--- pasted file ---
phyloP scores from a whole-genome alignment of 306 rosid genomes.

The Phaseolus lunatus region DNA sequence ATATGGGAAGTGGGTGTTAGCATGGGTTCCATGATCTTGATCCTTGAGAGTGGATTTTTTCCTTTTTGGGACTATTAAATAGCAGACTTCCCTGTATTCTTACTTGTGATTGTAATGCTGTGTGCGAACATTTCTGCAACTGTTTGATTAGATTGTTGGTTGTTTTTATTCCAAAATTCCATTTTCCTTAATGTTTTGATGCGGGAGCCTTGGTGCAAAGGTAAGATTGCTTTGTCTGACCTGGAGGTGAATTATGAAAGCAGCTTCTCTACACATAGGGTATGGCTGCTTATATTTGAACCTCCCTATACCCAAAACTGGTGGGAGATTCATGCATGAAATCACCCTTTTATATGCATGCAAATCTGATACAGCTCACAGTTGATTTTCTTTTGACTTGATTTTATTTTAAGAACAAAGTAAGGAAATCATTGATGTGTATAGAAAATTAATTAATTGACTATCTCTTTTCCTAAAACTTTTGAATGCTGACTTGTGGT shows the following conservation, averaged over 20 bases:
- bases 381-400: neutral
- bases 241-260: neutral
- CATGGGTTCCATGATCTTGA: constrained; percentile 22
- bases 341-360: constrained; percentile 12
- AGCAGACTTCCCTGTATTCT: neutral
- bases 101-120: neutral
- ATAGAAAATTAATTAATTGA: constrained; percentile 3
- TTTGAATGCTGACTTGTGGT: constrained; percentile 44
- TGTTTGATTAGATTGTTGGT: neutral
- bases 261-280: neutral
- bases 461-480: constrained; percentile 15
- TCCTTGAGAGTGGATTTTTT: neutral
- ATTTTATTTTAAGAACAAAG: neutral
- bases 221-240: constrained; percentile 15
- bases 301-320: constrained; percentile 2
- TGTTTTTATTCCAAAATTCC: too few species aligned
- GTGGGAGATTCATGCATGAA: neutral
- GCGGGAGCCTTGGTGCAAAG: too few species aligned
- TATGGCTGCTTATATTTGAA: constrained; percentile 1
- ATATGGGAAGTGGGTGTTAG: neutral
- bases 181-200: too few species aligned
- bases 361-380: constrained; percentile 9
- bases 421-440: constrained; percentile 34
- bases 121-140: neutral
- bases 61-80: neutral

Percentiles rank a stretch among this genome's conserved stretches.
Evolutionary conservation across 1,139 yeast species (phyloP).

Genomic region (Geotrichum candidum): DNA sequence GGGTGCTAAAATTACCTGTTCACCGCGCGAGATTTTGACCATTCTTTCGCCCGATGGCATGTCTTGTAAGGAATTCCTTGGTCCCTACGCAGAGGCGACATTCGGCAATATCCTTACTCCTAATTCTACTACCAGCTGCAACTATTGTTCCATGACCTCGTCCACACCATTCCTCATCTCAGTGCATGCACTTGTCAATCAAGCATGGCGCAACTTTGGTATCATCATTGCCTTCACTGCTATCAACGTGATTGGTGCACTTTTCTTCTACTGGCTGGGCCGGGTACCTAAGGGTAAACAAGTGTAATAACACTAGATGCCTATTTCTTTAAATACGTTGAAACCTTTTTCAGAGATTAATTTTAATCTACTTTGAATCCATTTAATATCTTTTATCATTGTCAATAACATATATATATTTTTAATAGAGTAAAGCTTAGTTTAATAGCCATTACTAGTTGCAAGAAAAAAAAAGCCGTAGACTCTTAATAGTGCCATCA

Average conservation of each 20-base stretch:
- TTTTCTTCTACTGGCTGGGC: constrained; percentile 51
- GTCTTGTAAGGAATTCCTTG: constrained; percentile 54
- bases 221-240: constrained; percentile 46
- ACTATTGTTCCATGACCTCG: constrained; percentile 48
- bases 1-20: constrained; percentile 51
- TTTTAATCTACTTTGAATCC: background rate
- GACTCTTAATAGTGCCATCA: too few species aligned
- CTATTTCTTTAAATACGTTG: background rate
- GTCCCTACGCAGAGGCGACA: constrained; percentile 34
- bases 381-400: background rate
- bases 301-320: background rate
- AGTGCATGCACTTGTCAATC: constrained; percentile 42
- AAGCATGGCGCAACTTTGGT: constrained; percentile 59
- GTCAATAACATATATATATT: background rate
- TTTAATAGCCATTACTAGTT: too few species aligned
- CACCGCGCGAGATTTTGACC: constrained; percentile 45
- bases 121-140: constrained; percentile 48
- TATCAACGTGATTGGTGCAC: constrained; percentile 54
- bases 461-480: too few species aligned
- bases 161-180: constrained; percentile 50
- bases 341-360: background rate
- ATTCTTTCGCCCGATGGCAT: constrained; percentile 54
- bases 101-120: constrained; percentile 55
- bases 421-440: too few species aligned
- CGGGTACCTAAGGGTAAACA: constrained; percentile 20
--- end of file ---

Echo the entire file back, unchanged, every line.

phyloP scores from a whole-genome alignment of 306 rosid genomes.

The Phaseolus lunatus region DNA sequence ATATGGGAAGTGGGTGTTAGCATGGGTTCCATGATCTTGATCCTTGAGAGTGGATTTTTTCCTTTTTGGGACTATTAAATAGCAGACTTCCCTGTATTCTTACTTGTGATTGTAATGCTGTGTGCGAACATTTCTGCAACTGTTTGATTAGATTGTTGGTTGTTTTTATTCCAAAATTCCATTTTCCTTAATGTTTTGATGCGGGAGCCTTGGTGCAAAGGTAAGATTGCTTTGTCTGACCTGGAGGTGAATTATGAAAGCAGCTTCTCTACACATAGGGTATGGCTGCTTATATTTGAACCTCCCTATACCCAAAACTGGTGGGAGATTCATGCATGAAATCACCCTTTTATATGCATGCAAATCTGATACAGCTCACAGTTGATTTTCTTTTGACTTGATTTTATTTTAAGAACAAAGTAAGGAAATCATTGATGTGTATAGAAAATTAATTAATTGACTATCTCTTTTCCTAAAACTTTTGAATGCTGACTTGTGGT shows the following conservation, averaged over 20 bases:
- bases 381-400: neutral
- bases 241-260: neutral
- CATGGGTTCCATGATCTTGA: constrained; percentile 22
- bases 341-360: constrained; percentile 12
- AGCAGACTTCCCTGTATTCT: neutral
- bases 101-120: neutral
- ATAGAAAATTAATTAATTGA: constrained; percentile 3
- TTTGAATGCTGACTTGTGGT: constrained; percentile 44
- TGTTTGATTAGATTGTTGGT: neutral
- bases 261-280: neutral
- bases 461-480: constrained; percentile 15
- TCCTTGAGAGTGGATTTTTT: neutral
- ATTTTATTTTAAGAACAAAG: neutral
- bases 221-240: constrained; percentile 15
- bases 301-320: constrained; percentile 2
- TGTTTTTATTCCAAAATTCC: too few species aligned
- GTGGGAGATTCATGCATGAA: neutral
- GCGGGAGCCTTGGTGCAAAG: too few species aligned
- TATGGCTGCTTATATTTGAA: constrained; percentile 1
- ATATGGGAAGTGGGTGTTAG: neutral
- bases 181-200: too few species aligned
- bases 361-380: constrained; percentile 9
- bases 421-440: constrained; percentile 34
- bases 121-140: neutral
- bases 61-80: neutral

Percentiles rank a stretch among this genome's conserved stretches.
Evolutionary conservation across 1,139 yeast species (phyloP).

Genomic region (Geotrichum candidum): DNA sequence GGGTGCTAAAATTACCTGTTCACCGCGCGAGATTTTGACCATTCTTTCGCCCGATGGCATGTCTTGTAAGGAATTCCTTGGTCCCTACGCAGAGGCGACATTCGGCAATATCCTTACTCCTAATTCTACTACCAGCTGCAACTATTGTTCCATGACCTCGTCCACACCATTCCTCATCTCAGTGCATGCACTTGTCAATCAAGCATGGCGCAACTTTGGTATCATCATTGCCTTCACTGCTATCAACGTGATTGGTGCACTTTTCTTCTACTGGCTGGGCCGGGTACCTAAGGGTAAACAAGTGTAATAACACTAGATGCCTATTTCTTTAAATACGTTGAAACCTTTTTCAGAGATTAATTTTAATCTACTTTGAATCCATTTAATATCTTTTATCATTGTCAATAACATATATATATTTTTAATAGAGTAAAGCTTAGTTTAATAGCCATTACTAGTTGCAAGAAAAAAAAAGCCGTAGACTCTTAATAGTGCCATCA

Average conservation of each 20-base stretch:
- TTTTCTTCTACTGGCTGGGC: constrained; percentile 51
- GTCTTGTAAGGAATTCCTTG: constrained; percentile 54
- bases 221-240: constrained; percentile 46
- ACTATTGTTCCATGACCTCG: constrained; percentile 48
- bases 1-20: constrained; percentile 51
- TTTTAATCTACTTTGAATCC: background rate
- GACTCTTAATAGTGCCATCA: too few species aligned
- CTATTTCTTTAAATACGTTG: background rate
- GTCCCTACGCAGAGGCGACA: constrained; percentile 34
- bases 381-400: background rate
- bases 301-320: background rate
- AGTGCATGCACTTGTCAATC: constrained; percentile 42
- AAGCATGGCGCAACTTTGGT: constrained; percentile 59
- GTCAATAACATATATATATT: background rate
- TTTAATAGCCATTACTAGTT: too few species aligned
- CACCGCGCGAGATTTTGACC: constrained; percentile 45
- bases 121-140: constrained; percentile 48
- TATCAACGTGATTGGTGCAC: constrained; percentile 54
- bases 461-480: too few species aligned
- bases 161-180: constrained; percentile 50
- bases 341-360: background rate
- ATTCTTTCGCCCGATGGCAT: constrained; percentile 54
- bases 101-120: constrained; percentile 55
- bases 421-440: too few species aligned
- CGGGTACCTAAGGGTAAACA: constrained; percentile 20